We continue this month to write about the Orchard Grove Community, its early settlers, and their activities.
Mr. and Mrs. Adna Vandercar came in 1846, driving a covered wagon pulled by a yoke of oxen. On their way to Indiana, they cooked along the road and slept in their wagons. After arriving, pioneer Vandercar cradled wheat, mowed and raked hay for Henry Sanger, and worked for other farmers of the Orchard Grove area, including Charles Kenney. Vandercar saved enough money to buy land from the government and build a log house at Kenney's Corner just west of the General Store.
Building a log house was a community effort as all the neighbors would come to help with the construction after the family had the logs prepared and ready. The women would bring potluck dinner and a busy and joyous time was had.
In 1850, DeForest Warner lived in the Vandercar cabin until he built his own near the general store that later was known as Kenney's Store.
The Vandercar's daughter, Stella Wallace, was born in 1853 and died in 1944. Her daughters were Bertha (Kenney) and Addie (Brownell). Mrs. Fred E. Ebert, Nelda Childress and Cecil Kenney were her grandchildren.
At the age of 76, Mrs. Wallace wrote that she and her two daughters, as well as her three great grandchildren were all raised on the same farm (the Ebert farm), and that all attended the same school "Good Ole Orchard Grove."
The first school house at Orchard Grove was on the road due west of the Orchard Grove Cemetery, on what is now Grant Street. This early school was on the west side of the road, facing east. School sessions were four months in the winter and three months in the summer, with as many as sixty-six students crowded at the planks fastened to the walls for desks, with boards for seats.
In 1898 a new school was built on the east side of the road and faced north toward an old road that once crossed the field from Orchard Grove Cemetery. The school building was also used for church services, Sunday school, and for Grange meetings as well as other community activities.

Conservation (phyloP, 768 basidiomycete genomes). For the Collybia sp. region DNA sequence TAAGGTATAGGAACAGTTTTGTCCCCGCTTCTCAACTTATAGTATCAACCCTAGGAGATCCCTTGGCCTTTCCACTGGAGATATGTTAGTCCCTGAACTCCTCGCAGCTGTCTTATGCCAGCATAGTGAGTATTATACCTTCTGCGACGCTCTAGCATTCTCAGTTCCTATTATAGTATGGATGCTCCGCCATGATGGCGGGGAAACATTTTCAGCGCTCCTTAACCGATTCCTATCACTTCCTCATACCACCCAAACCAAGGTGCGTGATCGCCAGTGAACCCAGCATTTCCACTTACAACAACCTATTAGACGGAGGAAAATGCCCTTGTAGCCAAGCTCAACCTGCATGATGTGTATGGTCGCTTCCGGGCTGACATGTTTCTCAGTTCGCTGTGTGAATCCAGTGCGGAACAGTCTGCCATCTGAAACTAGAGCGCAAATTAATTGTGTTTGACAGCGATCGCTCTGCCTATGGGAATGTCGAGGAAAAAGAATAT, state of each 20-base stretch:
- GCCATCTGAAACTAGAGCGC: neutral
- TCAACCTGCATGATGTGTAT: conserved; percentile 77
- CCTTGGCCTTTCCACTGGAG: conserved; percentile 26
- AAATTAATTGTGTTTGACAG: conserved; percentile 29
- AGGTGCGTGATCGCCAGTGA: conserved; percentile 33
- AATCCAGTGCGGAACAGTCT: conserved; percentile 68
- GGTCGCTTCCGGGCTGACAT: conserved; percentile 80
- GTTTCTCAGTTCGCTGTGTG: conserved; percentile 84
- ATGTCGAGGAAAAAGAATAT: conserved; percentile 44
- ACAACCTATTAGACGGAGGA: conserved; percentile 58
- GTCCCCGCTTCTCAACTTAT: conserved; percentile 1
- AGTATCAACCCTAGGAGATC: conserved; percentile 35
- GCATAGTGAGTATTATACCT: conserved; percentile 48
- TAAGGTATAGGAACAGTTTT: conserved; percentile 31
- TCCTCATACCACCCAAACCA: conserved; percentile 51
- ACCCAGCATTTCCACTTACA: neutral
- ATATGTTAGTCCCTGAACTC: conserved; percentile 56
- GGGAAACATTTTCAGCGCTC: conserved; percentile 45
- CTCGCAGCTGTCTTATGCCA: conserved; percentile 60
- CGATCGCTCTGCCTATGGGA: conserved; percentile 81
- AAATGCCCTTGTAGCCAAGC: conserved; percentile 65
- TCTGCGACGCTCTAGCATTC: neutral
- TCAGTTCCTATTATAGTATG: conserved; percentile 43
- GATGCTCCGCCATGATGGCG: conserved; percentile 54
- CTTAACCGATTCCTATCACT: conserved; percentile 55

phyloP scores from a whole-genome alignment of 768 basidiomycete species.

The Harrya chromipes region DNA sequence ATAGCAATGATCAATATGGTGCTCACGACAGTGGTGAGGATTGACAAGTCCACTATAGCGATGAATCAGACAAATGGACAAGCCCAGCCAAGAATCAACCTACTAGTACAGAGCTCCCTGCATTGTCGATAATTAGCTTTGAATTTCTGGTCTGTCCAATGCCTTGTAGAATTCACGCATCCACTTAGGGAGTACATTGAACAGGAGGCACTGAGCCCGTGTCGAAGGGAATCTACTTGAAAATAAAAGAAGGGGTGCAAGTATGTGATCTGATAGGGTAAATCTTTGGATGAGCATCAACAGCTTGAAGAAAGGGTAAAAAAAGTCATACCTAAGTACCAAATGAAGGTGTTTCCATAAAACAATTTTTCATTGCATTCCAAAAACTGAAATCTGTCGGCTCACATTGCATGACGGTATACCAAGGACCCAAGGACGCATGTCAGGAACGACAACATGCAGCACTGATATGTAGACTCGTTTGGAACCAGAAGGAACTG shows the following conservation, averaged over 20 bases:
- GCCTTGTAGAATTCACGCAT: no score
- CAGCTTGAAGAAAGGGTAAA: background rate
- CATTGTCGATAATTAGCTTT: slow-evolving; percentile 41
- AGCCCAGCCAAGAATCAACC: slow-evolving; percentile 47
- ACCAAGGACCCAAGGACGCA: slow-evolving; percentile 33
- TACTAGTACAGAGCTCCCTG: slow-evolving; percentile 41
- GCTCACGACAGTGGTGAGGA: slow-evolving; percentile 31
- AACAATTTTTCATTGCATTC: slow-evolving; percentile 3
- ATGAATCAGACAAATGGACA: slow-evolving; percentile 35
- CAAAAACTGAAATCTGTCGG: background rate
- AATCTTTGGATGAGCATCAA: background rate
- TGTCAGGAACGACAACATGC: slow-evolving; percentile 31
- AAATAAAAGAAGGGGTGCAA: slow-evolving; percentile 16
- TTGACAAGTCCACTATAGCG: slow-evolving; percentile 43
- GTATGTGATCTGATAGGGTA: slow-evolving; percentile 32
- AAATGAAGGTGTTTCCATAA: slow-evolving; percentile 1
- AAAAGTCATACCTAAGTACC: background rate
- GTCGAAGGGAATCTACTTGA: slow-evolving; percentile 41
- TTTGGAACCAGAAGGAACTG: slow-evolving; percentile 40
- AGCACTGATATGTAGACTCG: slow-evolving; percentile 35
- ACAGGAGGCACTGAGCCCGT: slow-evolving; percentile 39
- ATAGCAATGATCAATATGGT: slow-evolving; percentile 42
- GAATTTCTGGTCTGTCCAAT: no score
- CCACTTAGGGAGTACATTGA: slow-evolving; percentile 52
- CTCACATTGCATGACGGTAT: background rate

According to T.H. Ball's book, "Sunday Schools of Lake, 1891," the Methodist Sabbath School at Orchard Grove began in 1843. Charles Kenney opened a school at his house with 8 or 9 children about 1842. Kenney also conducted a school in the log schoolhouse east of the cemetery at Plum Grove at about the same time. This Sunday school, however, was not kept up and became the Orchard Grove class of 1843.
In 1890 the Sabbath School superintendent was George Ragon; assistant superintendent was Lester Wallace; treasurer and librarian was Mrs. Stella Vandercar Wallace; and secretary was Miss Addie Wallace, Mrs. Anna Davis, Miss Minnie Ebert and Miss Grace Ebert. The student roster included family names of Ragon, Craft, Davis, Kenney, Hill, Spalding, Ebert, McNay, Wallace, Cottril, Fuller and Norton.
A friend to all the early settlers in the community was the blacksmith. He fixed wheels, shoed horses, and repaired machinery and equipment. He was a necessity to the area.
In 1855 Peter Wemple and his wife Adelia Van Slyke Wemple purchased 40 acres north of present State Rd. 2, near Orchard Grove, on Robinson's Prairie. On this land he opened a blacksmith shop. One of his sons, Edwin, also became a blacksmith and another son, Jesse, became a wheelwright. The daughters of Peter and Adelia Wemple were Mrs. Wilbur Doty and Mrs. Charles Dillabaugh.